Sunday, July 29, 2007

An odd predicament

A week ago, I was reading the miniscule book review section of The Chronicle and there was a review of a poetry book by Ellen Bass. There are so few reviews of poetry in the local paper, that I usually feel obligated to read them, at least cursorarily. I didn't have much time, as the poetry group was coming and I had much cleaning to do. But though I read the review quickly, my eyes zeroed in on two lines -- quoted not from Bass, but from Mary Oliver: "There is only one question:// how to love this world."

Actually, the review misquoted it as "the" world, but I googled it and found it was from a poem called "Spring". I don't recall ever seeing this poem. It's not, to my mind, very earthshaking, though it's a good enough poem. The thing is, these are exactly two lines that appear in a poem of mine: "Copernican Revolution." Though that poem has gone through many overhauls including the recent addition of a stanza, the original poem, which very much centers around those lines, was from the late eighties. The Oliver poem -- at least the book it was published in -- is from 1992. My poem is unpublished -- though it's in my well-circulated manuscript. I sure don't think Mary Oliver copied those lines from me -- but neither do I remember ever reading that poem or that book or even much Mary Oliver.

So has this ever happened to you? What would you do? Should I remove the poem from my manuscript? Here's the last stanza of "Copernican Revolution":

There’s only one question:
how to love this world, how to find
the will to serve it—
each morning, the new baby skin of light.

Saturday, July 28, 2007

Blogging under the influence ...

I said I would blog this weekend, and here it is, past 7:00 p.m. on Saturday. It was a busy day: John and I took the dog to Pine Lake with the minor detour of neighborhood garage sales. (I bought some lovely linens and crochet doilies and such, the kind of things I had hoped to inherit from my mom, but which disappeared during her final illness. You can't dwell on such things.) Then we went to Sloat Nursery to replace plants that bit the dust during the deck construction. I planted them later. Then we visted the Urban Farmer store so John could get advice and thingies for repairing our garden irrigation -- also mucked up during the deck work, although John believes a gopher or something was gnawing on the underground tubes. He worked on the garden irrigation while I got groceries. I worked back there while he had a beer and kibbutzed. And here it is evening, and I'm sipping some of the wine we have leftover from the wedding. The fog and the wind have come in on our hill. In a short while I will cook some red snapper and rice pilaf and maybe some broccoli stir-fried with garlic and red pepper. But you don't really want to hear any of this.

I never stop thinking about poetry even when I am stopped from doing poetry. Even when I am writing about thermal protection materials for NASA. I meant to comment on the essay by CK Williams in APR, republished in Poetry Daily that Greg Rappelye discussed-quite a while ago -- and that even before that Robert Thomas pointed me to. Whew! All that linking about wore me out.

But really, I thought it was quite an interesting essay, though after a glass of wine, damned if I'll be able to say anything cogent about it. What I meant to do all along is just quote the bits that I liked most, so here goes.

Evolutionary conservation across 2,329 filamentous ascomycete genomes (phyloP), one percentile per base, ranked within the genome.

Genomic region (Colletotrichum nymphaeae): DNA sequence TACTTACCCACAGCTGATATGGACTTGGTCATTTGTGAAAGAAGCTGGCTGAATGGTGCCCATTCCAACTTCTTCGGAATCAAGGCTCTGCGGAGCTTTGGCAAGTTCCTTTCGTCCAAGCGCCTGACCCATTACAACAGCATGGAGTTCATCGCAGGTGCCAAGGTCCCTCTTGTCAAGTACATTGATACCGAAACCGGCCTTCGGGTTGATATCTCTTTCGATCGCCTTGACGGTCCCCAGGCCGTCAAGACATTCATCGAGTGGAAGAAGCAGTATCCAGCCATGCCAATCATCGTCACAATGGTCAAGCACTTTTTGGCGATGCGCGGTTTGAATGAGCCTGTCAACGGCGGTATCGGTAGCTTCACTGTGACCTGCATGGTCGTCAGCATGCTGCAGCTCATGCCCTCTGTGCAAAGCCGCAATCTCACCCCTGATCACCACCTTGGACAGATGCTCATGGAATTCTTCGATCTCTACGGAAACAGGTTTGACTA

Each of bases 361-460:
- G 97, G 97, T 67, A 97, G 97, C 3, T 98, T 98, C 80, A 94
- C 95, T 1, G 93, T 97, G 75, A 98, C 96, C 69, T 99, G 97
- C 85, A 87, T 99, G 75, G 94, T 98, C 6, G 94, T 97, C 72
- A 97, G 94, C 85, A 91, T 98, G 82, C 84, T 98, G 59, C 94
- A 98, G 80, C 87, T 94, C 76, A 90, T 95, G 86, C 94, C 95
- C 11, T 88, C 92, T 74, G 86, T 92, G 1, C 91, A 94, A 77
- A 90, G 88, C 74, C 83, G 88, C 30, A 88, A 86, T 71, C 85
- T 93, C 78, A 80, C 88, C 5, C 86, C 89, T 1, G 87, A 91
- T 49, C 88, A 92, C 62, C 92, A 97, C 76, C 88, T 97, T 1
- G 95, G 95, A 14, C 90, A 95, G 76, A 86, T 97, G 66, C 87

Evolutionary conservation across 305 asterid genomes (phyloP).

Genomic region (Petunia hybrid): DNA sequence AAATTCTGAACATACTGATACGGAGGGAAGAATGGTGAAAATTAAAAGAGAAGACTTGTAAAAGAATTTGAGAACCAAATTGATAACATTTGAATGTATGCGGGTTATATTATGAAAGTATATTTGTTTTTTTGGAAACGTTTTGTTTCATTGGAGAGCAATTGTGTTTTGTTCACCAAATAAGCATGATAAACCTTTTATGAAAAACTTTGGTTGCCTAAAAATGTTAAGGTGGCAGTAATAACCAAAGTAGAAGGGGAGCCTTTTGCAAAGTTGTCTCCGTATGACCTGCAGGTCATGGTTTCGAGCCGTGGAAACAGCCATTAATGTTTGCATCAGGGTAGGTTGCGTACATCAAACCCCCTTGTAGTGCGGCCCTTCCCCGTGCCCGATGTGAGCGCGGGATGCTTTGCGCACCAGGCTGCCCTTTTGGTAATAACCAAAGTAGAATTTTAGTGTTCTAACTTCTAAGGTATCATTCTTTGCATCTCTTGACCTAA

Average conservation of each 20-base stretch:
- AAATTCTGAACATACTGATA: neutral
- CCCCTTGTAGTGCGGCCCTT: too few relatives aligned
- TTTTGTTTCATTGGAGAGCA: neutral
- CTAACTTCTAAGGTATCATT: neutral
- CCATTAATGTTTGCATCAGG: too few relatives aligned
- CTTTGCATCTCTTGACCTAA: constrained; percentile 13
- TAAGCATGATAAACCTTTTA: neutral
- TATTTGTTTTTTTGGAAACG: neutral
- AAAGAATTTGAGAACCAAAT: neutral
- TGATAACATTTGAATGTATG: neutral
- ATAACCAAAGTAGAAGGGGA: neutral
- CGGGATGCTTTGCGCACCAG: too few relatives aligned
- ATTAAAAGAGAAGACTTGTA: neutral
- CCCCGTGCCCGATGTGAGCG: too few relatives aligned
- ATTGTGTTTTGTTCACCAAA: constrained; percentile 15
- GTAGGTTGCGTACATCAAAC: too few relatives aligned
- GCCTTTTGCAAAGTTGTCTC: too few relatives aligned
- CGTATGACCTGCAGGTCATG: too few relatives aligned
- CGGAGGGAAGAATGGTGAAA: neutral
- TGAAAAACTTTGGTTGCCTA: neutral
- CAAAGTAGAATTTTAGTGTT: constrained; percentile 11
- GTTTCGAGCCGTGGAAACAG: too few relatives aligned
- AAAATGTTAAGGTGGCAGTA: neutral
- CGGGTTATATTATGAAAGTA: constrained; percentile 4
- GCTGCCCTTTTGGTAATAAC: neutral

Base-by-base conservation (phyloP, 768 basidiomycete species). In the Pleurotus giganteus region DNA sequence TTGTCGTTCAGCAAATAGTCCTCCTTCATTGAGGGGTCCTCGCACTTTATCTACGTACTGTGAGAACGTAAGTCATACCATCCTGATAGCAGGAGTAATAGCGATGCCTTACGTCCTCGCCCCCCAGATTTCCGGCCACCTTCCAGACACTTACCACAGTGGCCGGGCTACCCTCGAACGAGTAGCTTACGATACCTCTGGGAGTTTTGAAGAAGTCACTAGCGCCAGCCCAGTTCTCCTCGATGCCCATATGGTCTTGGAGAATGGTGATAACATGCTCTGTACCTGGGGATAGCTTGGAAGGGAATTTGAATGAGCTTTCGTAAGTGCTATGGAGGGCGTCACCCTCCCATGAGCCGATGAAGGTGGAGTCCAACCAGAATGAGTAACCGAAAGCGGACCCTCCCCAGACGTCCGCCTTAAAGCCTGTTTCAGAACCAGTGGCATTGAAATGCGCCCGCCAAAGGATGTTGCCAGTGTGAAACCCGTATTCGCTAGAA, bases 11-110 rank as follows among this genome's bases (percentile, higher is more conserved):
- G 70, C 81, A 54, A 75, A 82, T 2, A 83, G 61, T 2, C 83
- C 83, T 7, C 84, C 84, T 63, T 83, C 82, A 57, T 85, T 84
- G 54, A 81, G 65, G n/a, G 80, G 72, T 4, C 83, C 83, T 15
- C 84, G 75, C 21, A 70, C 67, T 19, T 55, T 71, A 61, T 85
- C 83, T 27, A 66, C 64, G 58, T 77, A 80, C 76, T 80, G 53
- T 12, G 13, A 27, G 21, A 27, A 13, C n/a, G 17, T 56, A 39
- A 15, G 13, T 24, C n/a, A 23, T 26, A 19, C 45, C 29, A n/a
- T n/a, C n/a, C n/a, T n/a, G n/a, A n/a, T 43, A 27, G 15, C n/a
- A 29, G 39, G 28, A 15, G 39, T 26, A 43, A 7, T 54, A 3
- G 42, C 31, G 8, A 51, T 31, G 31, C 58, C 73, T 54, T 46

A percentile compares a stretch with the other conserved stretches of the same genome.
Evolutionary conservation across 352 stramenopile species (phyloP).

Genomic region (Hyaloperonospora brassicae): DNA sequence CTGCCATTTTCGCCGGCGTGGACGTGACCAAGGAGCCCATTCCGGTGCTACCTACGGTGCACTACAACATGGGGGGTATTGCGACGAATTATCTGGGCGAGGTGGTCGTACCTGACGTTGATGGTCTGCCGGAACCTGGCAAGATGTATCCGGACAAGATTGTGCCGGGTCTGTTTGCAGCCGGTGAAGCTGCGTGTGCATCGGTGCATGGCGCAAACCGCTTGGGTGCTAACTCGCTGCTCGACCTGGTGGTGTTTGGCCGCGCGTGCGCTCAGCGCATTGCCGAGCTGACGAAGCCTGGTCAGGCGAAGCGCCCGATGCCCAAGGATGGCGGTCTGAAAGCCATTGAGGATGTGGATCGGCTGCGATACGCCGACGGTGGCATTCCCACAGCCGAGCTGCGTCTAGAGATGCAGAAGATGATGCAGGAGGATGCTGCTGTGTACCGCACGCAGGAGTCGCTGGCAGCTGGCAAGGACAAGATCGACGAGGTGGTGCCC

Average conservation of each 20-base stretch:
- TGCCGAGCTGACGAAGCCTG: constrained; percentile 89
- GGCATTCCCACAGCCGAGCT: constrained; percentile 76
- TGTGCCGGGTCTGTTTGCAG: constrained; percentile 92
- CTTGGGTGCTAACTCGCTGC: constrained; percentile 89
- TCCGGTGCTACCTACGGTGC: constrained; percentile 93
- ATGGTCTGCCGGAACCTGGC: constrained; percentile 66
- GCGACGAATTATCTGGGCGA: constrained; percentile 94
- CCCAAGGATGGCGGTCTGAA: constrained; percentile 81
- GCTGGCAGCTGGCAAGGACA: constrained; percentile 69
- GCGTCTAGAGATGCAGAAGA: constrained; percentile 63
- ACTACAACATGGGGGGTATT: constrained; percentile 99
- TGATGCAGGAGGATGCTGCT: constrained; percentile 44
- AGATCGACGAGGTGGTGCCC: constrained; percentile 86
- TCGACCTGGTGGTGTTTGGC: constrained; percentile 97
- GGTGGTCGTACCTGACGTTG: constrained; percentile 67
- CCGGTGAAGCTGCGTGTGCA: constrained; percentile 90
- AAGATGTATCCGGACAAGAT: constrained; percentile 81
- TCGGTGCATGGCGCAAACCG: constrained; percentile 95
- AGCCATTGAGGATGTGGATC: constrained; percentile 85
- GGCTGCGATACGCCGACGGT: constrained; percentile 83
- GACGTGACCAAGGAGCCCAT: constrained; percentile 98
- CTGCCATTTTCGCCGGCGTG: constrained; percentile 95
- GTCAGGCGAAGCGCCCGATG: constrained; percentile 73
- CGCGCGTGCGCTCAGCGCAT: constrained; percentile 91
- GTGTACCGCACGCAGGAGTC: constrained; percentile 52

I might in fact be talking to the poor self I was in those days, who thrashed about in so many unknowables, not the least of which was how to think about itself, and what to ask of itself, because so much was asked that seemed off the point, and had nothing to do with anything except the host of dull imperatives with which it had been conditioned by its very disorganized education. We're inflicted with many lessons about ourselves in the course of growing up, but most turn out to be not only useless but possibly detrimental to any sort of artistic creation.

In some odd way, it feels as though the most abiding element of all this has something to do with having from time to time given myself and the very problematic mind which is mine permission to make a poem.

The right to not concentrate, by which I mean the right to allow one's mind to skip and skid away from any prescribed subject without worrying that some aesthetic or moral commandment is being violated.

Poems can take a long time to arrive, and to find their final form, so surely patience is the word here, but it's worth emphasizing that what actually happens doesn't seem to have the maturity and dignity the term patience implies. There's much more flailing about, and hesitating, and clearing the throat; and taking out the trash: we have to have the right to all of this.

Another, related, right: to be wrong... The corollary to this would be to realize that the judgment that something is wrong, or imperfect, or unrealized, has a dialectic concealed in it of which one can be unaware, and that working through this dialectic in itself can be fruitful.

From this follows the right of the mind to be able to remark in itself and not repress, or at least not too quickly, anything that comes to it, even such ostensibly inadmissible emotions as, to mention just a few, lust, greed, envy, anger, even rancor, even genres of otherwise unutterable prejudice. [N.B. certain people who know who they are.] We have, for poetry, to have as accurate an awareness as we can of the quality of our ethical consciousness, but we also need a firm sense of the difference between sins of the heart and sins of the hand: the mind has a life of its own which cares little for the parameters culture and society propose for it, and it is often this inner awareness which is most potentially interesting as aspects of a poem. [N.B. Same people.]